The Djerbian grocery store empire: The business model that inspires you!

Photo by Mariem Yadir

Let’s face it, you are Tunisian. Maybe you come across a Djerbian grocery store every day. This may seem very normal. Usually installed at the roadside, it is a grocery store like any other. Inside you can find different canned goods: tomatoes, tuna, chili and also rice packs and especially pasta.

When we see fresh groceries on our doorstep, it is so easy to forget the hard workers behind each product. But in this article we propose to see things differently and especially to unveil the secret of the Djerbian grocery store empire.

In this spirit, the Djerbian grocer is a must in our neighborhoods and our culture. Moreover, the natives of the island of Djerba have created networks of grocery stores both in Tunisia and abroad. Even if they are competing with supermarkets and other large surfaces, the Tunisian grocery stores remain very present and always render eminent services. This is the main reason why Djerbian grocery stores are still used today, although the island now has many more supermarkets.

The business model of the Djerbian grocery store in brief

This professional specialization is deeply rooted in the culture of the different communities on the island. This has allowed local economic development and the individual to feel useful to his community.

In the economic sense, when there is a partnership between someone who owns capital and another person who performs the work, both want to make the business they are doing as profitable as possible. A capitalist would like to make as much profit as possible, while the worker would like to have enough income to do his or her job.

On the social ladder, in ancient times, there were four categories in this type of trade: “Ejerbi” (usually a family member at the beginning of his career and very young) started as an apprentice, then partner before becoming a tenant and then owner. The manager of the grocery store received half of the net profits, the other half going to the owner of the fund.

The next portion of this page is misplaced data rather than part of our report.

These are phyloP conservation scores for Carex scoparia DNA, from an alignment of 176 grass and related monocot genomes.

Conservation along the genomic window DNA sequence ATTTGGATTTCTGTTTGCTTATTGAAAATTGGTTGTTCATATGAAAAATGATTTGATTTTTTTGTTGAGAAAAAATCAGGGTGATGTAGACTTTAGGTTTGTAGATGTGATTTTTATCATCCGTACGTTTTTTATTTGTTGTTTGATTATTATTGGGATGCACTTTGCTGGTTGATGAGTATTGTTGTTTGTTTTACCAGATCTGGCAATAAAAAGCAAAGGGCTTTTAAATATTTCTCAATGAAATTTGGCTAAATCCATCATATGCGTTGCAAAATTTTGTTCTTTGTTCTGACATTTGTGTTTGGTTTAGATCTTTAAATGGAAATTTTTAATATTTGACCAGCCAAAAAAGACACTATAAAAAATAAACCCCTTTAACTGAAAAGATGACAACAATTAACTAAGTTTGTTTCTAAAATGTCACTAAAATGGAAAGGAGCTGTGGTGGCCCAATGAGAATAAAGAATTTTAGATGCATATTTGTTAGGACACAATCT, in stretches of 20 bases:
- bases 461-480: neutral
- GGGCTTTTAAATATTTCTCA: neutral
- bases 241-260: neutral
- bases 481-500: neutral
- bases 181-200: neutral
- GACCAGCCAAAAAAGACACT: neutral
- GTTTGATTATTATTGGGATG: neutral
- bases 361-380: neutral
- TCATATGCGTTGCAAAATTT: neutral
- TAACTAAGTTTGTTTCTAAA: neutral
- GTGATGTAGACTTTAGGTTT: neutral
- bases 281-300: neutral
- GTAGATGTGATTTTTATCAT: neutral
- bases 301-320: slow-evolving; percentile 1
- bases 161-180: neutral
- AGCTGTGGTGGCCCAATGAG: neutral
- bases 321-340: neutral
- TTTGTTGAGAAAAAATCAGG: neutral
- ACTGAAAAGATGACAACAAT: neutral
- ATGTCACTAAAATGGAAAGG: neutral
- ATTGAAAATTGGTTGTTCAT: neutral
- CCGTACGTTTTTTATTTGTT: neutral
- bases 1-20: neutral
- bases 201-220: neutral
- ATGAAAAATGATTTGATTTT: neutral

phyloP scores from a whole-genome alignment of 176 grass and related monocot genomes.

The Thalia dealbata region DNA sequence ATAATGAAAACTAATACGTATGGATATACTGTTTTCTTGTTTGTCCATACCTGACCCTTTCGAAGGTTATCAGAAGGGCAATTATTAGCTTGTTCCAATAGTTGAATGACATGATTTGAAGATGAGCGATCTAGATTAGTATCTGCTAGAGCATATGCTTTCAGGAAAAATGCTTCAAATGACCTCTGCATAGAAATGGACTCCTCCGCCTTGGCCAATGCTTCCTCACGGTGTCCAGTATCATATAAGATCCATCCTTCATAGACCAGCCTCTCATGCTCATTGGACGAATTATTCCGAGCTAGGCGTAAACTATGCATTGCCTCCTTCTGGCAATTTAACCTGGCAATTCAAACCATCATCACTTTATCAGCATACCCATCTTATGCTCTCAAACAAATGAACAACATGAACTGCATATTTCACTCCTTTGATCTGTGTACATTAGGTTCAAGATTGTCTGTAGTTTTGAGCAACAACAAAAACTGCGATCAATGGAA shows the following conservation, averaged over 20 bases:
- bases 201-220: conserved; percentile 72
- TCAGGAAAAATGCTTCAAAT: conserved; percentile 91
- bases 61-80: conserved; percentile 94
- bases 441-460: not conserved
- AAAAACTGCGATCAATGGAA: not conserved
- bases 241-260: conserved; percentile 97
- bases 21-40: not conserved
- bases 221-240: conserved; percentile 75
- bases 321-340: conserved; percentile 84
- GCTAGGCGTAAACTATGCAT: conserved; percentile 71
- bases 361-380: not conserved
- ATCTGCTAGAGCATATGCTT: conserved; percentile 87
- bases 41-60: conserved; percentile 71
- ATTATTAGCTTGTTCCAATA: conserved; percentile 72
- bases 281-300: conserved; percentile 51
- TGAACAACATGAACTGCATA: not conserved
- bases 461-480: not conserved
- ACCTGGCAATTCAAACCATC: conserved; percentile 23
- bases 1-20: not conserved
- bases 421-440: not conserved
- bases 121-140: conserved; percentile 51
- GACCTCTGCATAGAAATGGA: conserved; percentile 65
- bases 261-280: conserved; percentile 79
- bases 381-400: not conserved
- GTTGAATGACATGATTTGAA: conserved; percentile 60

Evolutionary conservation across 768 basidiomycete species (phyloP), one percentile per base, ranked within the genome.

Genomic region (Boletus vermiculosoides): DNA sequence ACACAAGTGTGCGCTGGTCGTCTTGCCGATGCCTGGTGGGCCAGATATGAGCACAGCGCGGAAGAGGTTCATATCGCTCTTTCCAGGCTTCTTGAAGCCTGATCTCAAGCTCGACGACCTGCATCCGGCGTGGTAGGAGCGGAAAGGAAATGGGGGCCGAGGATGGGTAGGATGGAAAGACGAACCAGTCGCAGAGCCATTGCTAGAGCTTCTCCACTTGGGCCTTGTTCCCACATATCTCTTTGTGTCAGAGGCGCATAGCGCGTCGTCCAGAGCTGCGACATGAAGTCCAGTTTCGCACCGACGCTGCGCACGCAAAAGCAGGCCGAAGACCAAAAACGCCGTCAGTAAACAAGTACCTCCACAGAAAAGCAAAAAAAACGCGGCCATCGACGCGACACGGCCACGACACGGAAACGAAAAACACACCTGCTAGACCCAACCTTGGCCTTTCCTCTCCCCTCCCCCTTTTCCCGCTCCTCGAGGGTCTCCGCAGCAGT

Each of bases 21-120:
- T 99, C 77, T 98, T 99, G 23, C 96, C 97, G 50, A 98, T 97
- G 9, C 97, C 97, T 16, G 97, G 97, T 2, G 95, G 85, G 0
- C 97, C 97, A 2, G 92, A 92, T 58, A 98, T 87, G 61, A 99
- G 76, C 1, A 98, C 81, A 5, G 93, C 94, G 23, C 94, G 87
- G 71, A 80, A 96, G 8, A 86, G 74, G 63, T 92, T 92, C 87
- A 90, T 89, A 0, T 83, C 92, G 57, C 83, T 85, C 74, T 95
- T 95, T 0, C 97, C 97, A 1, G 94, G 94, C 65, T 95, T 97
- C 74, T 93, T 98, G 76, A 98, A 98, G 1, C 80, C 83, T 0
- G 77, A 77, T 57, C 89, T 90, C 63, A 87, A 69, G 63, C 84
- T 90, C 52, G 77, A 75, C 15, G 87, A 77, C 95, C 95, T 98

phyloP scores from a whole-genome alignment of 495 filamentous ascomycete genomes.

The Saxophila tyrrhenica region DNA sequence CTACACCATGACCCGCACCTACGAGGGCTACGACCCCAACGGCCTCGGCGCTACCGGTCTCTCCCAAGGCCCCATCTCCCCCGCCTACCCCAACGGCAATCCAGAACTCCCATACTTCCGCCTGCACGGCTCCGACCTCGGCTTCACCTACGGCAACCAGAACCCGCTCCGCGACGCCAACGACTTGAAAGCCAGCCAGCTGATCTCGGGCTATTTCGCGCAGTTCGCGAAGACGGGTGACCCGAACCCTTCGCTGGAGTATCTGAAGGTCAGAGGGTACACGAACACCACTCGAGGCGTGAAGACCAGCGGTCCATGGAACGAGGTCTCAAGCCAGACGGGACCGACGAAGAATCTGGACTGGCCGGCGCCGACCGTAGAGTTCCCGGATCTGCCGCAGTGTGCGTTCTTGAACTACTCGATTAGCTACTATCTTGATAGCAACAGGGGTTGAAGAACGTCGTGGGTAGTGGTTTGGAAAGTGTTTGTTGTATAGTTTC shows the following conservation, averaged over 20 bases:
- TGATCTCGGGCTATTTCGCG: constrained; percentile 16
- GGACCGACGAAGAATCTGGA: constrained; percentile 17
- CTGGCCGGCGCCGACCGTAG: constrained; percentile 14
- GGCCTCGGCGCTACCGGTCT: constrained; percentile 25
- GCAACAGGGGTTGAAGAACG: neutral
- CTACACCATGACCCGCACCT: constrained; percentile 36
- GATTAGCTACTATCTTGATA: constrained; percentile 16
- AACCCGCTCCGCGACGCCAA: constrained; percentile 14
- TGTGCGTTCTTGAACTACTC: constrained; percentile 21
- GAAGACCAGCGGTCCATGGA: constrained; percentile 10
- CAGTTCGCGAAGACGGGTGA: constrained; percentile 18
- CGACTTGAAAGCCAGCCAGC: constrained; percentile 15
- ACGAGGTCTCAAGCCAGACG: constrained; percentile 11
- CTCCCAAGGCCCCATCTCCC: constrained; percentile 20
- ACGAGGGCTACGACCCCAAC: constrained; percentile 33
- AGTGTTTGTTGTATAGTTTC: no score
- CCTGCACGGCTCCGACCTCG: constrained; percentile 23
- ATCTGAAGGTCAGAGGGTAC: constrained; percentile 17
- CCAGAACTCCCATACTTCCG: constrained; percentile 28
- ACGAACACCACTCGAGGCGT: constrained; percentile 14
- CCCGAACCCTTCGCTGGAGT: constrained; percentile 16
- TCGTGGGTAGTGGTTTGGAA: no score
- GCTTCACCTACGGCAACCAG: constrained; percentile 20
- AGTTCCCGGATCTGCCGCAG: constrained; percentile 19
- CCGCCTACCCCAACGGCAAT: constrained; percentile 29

As for the owner of the “Hanout” (grocery store), he sees in his apprentice someone who will help him and eventually take over the family business. It is very important for him to know that his heritage will be preserved and revived.

The legend of Djerbien’s trading spirit

The commercial spirit of the Djerbian has become legendary. First in Tunisia where the term “Djerbien” has become synonymous with grocer. Ejerbi” (literally “Djerbien”): this is how Tunisians refer to the neighborhood grocer. Apart from the grocery store practiced by a majority of them, the Djerbians are also mercers, merchants of fez fabrics, pottery, oil, etc… but almost always traders.

From Djerba … All Tunisia … France and then the rest of the world

Elsewhere, around the Mediterranean basin, where Djerbian emigrants have settled the most, the small stores called “Hanout” are famous: open day and night, they offer a range of products from food to hardware and medicinal plants.

“A statistical study carried out on the eve of the Second World War gives us information on the Djerbian sedentary as well as on the total number of Djerbian merchants working outside the island… The number of merchants working outside the island is 6452, of which 77 are Jewish and 6385 are Muslim, divided between the Sunni Malekites (living in the eastern part of the island) who own 80% of the grocery trade and the Kharejites of Wahabite-Ibadite tendency (living in the western part) who engage in other types of trade. Of all these emigrant traders, 5365 have settled in other cities of Tunisia, 668 in Algeria, 186 in Libya, 84 in Egypt, 46 in Turkey, 20 in Morocco, 16 in Saudi Arabia, 8 in Yemen and 139 in various other countries.

(According to a study conducted by Kamel Tmarzizet).

In France, city dwellers are familiar with this expression. If all the shops close, there is only one way to shop: “The Arab on the corner”, always open and with a well-stocked store. Even if today the supermarkets of the big brands invade the city centers and compete with the small grocers.

Well, this local Arab is very often a Djerbian!

The Djerbians were able to create an empire thanks to their innovative economic model and their discipline. They have managed to leave their mark on the world. The Djerbian grocery stores remain a major power in Tunisia with an unbeatable sense of work.

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